Monday, 23 July 2012

Iceland Part 2

I was now travelling by myself for the first time in almost 2 months. I had no travel buddy, no deadlines to meet but I only had 9 days left in Iceland before I had to be back at the ferry to head home again.

After I dropped Kiya off at the airport I went back to pick up my off road tyres from the camp ground where I had left them 1 week before. The road tyres on the bike now had done almost 10,000 miles (16,000 km) and were looking quite slick.

I was not dealing with being alone very well, my motivation was low. Normally I’d be excited at the thought of another chapter starting. Thinking back to how excited I was the day I arrived in Iceland my mood today just did not make sense. I thought back to when Mila and I rode up the pass after leaving the ferry and how amazing I thought everything looked through my fresh eyes. Why can’t I feel that way again? Is Iceland getting old this quickly?

Looking at the map and I picked a direction to travel in. I wanted to ride up the west coast from Reykjavik and try to get myself as far west in Iceland as I could.

The following day I rode through Reykjavik. As I rode I wondered if I should stop in and see a little bit of the city. I felt a bit torn between two things and wondered to myself which I would regret more, leave the capital without seeing what is has to offer, or would I regret wasting the time doing that when I could be out in more remote areas while I had the means to do so. After all if I really want to see Reykjavik sometime then I could fly there and walk around the city, but then I’ve never been a big fan of cities.

By this time the city was slowly disappearing in my rear view mirrors. I was riding up main coastal road to the North. The weather was dry but the sky was full of grey clouds which hugged the mountains just to the east. The rock of the mountains was quite black looking but there were bright green moss or grass patches which really give the scene an amazing contrast. The road is quite busy with cars, though they don’t look like tourist cars, more local traffic. I soon get fed up of being in a queue of traffic and I find a place to stop. I was a bit sore as it had been a few hours since I got on the bike… 2 hours seems to be the norm for this, though I often do more when I feel the need, but today there is no need. My sudden lack of deadlines and lack of destination was causing my pace and enthusiasm to slow down. It didn’t seem to matter how long I stopped for or how fast I rode, as nothing or nobody was waiting for me at the other end.

I man handle my bike onto the centre stand to do some checks... Engine oil… ok. The chain is starting to get tight spots, but it’s not getting too noisy yet, so it should be ok for getting home. I fill up my chain oiler with fresh oil and remove the nozzle that drips the oil onto the chain. Sometimes after rain it seems to gunge up when the oil mixes with water causing the oiler to stop working. Its maintenance and I DO need to do it, but it just feels like I’m wasting time, I have no drive and once I complete one thing, I start looking for something else that might need attention. It feels like I’m just making excuses, I feel like I should be somewhere else, but I just don’t know where that place is. Why can’t I make the most of this?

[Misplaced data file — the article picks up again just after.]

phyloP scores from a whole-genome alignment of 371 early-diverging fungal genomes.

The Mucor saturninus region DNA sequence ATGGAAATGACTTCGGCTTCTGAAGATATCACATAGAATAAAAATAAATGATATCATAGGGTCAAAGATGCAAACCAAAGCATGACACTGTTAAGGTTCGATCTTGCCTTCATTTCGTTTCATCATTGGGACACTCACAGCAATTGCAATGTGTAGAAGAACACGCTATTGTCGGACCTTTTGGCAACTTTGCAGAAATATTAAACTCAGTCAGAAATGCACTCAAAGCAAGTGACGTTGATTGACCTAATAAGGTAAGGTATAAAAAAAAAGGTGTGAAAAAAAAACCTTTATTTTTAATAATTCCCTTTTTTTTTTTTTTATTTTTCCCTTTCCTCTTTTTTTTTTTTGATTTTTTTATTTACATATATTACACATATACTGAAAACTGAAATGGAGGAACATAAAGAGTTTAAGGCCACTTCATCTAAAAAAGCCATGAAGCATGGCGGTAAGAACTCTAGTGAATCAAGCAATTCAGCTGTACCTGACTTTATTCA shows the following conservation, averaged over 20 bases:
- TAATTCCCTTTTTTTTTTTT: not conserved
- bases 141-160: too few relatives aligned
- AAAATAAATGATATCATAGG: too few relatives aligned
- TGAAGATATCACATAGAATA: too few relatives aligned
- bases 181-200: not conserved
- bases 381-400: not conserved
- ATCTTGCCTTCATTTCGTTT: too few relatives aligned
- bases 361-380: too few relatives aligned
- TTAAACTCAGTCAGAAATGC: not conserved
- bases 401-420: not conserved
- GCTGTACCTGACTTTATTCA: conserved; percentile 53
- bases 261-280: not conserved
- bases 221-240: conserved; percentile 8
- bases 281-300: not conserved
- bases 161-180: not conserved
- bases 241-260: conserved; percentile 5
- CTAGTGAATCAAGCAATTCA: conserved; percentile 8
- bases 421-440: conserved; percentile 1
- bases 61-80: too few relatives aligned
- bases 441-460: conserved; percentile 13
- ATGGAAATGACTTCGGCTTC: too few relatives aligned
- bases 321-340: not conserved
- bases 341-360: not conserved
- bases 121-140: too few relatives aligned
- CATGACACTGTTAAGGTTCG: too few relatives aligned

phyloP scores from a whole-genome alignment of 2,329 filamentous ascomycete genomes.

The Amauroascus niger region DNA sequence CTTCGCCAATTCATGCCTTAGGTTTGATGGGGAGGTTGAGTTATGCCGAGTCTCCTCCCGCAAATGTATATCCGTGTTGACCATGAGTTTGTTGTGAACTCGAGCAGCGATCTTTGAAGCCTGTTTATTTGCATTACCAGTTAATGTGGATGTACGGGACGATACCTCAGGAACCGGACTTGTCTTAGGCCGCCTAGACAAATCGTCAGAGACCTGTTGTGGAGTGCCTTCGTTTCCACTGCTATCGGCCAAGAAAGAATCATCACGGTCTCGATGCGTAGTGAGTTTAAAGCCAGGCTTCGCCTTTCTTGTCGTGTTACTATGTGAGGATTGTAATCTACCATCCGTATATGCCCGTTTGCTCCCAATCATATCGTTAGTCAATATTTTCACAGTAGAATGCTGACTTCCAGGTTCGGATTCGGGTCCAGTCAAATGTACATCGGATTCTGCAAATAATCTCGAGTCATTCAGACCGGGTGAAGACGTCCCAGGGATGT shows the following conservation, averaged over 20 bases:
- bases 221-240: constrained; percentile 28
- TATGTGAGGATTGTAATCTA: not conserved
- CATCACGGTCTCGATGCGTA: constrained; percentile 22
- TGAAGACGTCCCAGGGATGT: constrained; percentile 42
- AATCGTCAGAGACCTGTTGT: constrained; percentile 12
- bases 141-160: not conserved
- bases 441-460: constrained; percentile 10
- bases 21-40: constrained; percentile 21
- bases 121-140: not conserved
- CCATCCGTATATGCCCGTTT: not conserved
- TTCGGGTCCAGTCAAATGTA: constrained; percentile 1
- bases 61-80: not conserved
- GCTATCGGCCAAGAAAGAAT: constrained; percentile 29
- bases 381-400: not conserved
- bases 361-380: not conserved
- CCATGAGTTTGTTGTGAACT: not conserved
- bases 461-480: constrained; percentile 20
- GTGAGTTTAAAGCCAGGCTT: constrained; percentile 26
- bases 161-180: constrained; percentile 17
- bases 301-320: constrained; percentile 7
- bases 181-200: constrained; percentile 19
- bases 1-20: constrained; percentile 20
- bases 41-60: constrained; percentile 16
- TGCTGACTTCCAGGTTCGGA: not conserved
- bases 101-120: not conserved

I continue North thinking some distance might help my mood. After looking at the map I discovered that the highest waterfall in Iceland was only a 30 minutes ride away. I turned off the main highway and head east up what would once have been the main highway before they built the road tunnel under the Fjord.

I really feel like I’m off of the tourist route now. All along the south coast of Iceland there were tour busses, big 4x4s, motorhomes, motorbikes, hire cars, but now there was very little traffic. I park in the car park where the walking path starts for the waterfall. It is now lunch time so I eat a few boiled eggs that I had boiled earlier in the day, then a few cookies… The cookies were the same brand as Mila and I had bought when we travelled together, eating them made me think of her and wonder how she was getting on with her new job. It was now raining quite heavily and there is no place to shelter so I made do with the luxury of wearing my motorbike jacket and helmet to keep dry and I sit on the bike. I wish I had an umbrella, I then thought about somehow rigging my tent over the bike to keep dry while I waited for the rain to stop. I noticed that some children were watching me from a car that was parked a few metres away, they must have been left by their parents while they walked to the waterfall. I was jealous they had somewhere dry and comfortable to sit.